Suzuki-san: The well-received Break & Boost system from the first game has been retained while adopting an eight-party member battle system where players switch between vanguard and rearguard. This allows players to accumulate twice as many Boost Points, which enhances attacks for faster battles. Furthermore, some abilities activate when units are either in the vanguard or rearguard position, so I believe players will be able to enjoy even more strategic battles.
RPGamer: How challenging is it to balance the game with both a large roster of playable characters and eight-member parties?
Suzuki-san: To ensure that as many players as possible can enjoy the main story, we did not make any adjustments that would require specific characters to advance, just for the sake of monetization. Therefore, it was rather difficult to prepare a boss enemy that would be challenging no matter the party composition. Also, with so many characters, it was difficult to make each character appealing with their own standout characteristics.
RPGamer: Are there any new gameplay elements introduced in Champions of the Continent or were any altered to make it fit better on mobile platforms? Can player choice impact the game?
Suzuki-san: The theme of this game is “influence,” so increasing your influence rank through various means leads to gaining recognition from NPCs around town, enabling you to execute path actions. Depending on whether each NPC values wealth, power, or fame, the negotiation method will also change for the path actions in this game. (If wealth is important, you would purchase goods or hire that person.) Whether your choices will affect game progression… that’s something I cannot discuss at this time. I hope you’ll play for yourself to find out.
RPGamer: Can you talk through some of the major themes and ideas behind the game’s music?
Yasunori Nishiki (Composer, Square Enix): If HD-2D is defined by the concept of expressing classic pixel art in a modern way, then the music is similarly based on the concept of updating the impact felt by classic, pixel-based RPGs for the modern age. While some arrangements are orchestral and luxurious, we aimed to create a nostalgic sound with easy-to-understand melodies.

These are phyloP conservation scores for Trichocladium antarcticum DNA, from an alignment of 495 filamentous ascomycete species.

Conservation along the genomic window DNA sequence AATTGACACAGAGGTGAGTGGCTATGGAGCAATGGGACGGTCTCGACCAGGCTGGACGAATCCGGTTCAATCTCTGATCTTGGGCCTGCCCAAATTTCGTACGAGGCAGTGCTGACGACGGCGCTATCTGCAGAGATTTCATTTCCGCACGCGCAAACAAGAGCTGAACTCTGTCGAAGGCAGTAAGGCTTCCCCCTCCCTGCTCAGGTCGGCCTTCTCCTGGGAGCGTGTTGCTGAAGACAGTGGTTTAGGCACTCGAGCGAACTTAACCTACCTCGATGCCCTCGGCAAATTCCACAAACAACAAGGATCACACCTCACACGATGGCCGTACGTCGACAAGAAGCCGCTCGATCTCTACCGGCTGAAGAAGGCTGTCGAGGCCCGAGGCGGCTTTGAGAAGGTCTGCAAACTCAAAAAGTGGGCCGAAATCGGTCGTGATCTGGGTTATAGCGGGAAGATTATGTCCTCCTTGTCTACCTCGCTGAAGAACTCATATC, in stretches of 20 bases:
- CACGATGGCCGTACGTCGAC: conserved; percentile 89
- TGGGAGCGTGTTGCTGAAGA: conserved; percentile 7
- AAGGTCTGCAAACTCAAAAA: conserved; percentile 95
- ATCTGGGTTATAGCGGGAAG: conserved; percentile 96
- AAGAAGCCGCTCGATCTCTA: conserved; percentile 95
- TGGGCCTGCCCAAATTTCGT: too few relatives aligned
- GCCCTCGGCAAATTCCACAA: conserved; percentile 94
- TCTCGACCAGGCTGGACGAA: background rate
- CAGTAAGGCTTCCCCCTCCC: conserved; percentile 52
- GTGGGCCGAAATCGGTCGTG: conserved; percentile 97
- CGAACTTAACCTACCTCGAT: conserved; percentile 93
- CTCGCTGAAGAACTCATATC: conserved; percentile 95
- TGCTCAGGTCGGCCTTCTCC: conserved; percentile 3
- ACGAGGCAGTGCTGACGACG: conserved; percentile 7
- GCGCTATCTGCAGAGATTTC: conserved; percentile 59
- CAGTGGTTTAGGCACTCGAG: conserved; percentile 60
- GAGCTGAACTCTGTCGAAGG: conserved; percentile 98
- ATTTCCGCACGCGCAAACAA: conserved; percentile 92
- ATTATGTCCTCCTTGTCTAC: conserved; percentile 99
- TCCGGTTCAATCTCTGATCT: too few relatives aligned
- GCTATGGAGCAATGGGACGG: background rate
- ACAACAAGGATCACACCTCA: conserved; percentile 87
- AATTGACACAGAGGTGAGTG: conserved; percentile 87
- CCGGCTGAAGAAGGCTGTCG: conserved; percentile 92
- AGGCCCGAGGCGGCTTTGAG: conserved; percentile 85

RPGamer: Are there any unique musical elements that you’ve looked to work into the Octopath Traveler and Octopath Traveler: Champions of the Continent soundtracks?
Nishiki-san: I think our attempt to seamlessly transition from each character theme to the boss battle music, which we call “battle extend”, is a unique element. Octopath Traveler is a game with eight protagonists, so there are also eight people’s worth of thoughts and impetus for engaging in battle. Therefore, instead of preparing a battle track for each of the eight protagonists, I believe the direction of creating a prelude for each of the eight protagonists was an expression unique to that title. This “battle extend” is also carried over to Champions of the Continent. Since there are many protagonists, rather than providing a unique intro for each character, we prepared several introductions with different tensions according to the scenario, which led to a specific boss battle track.
RPGamer: How easy was it to create a musical score that builds upon that of the original game?
Nishiki-san: The musical direction for Octopath Traveler was already established with the first game to a certain degree, so I was conscious about expanding that world further with this game. In that sense, I believe I was able to create the musical score in a very relaxed manner.
I especially enjoyed creating the music for the evil yet fascinating villains, and it was exciting to challenge myself to create tunes that I could not attempt with the original game.
RPGamer would like to extend our deepest thanks to Hirohito Suzuki and Yasunori Nishiki for taking the time to answer our questions. We’d also like to thank Fortyseven Communications for setting up the interview. Octopath Traveler: Champions of the Continent is now available worldwide on iOS and Android.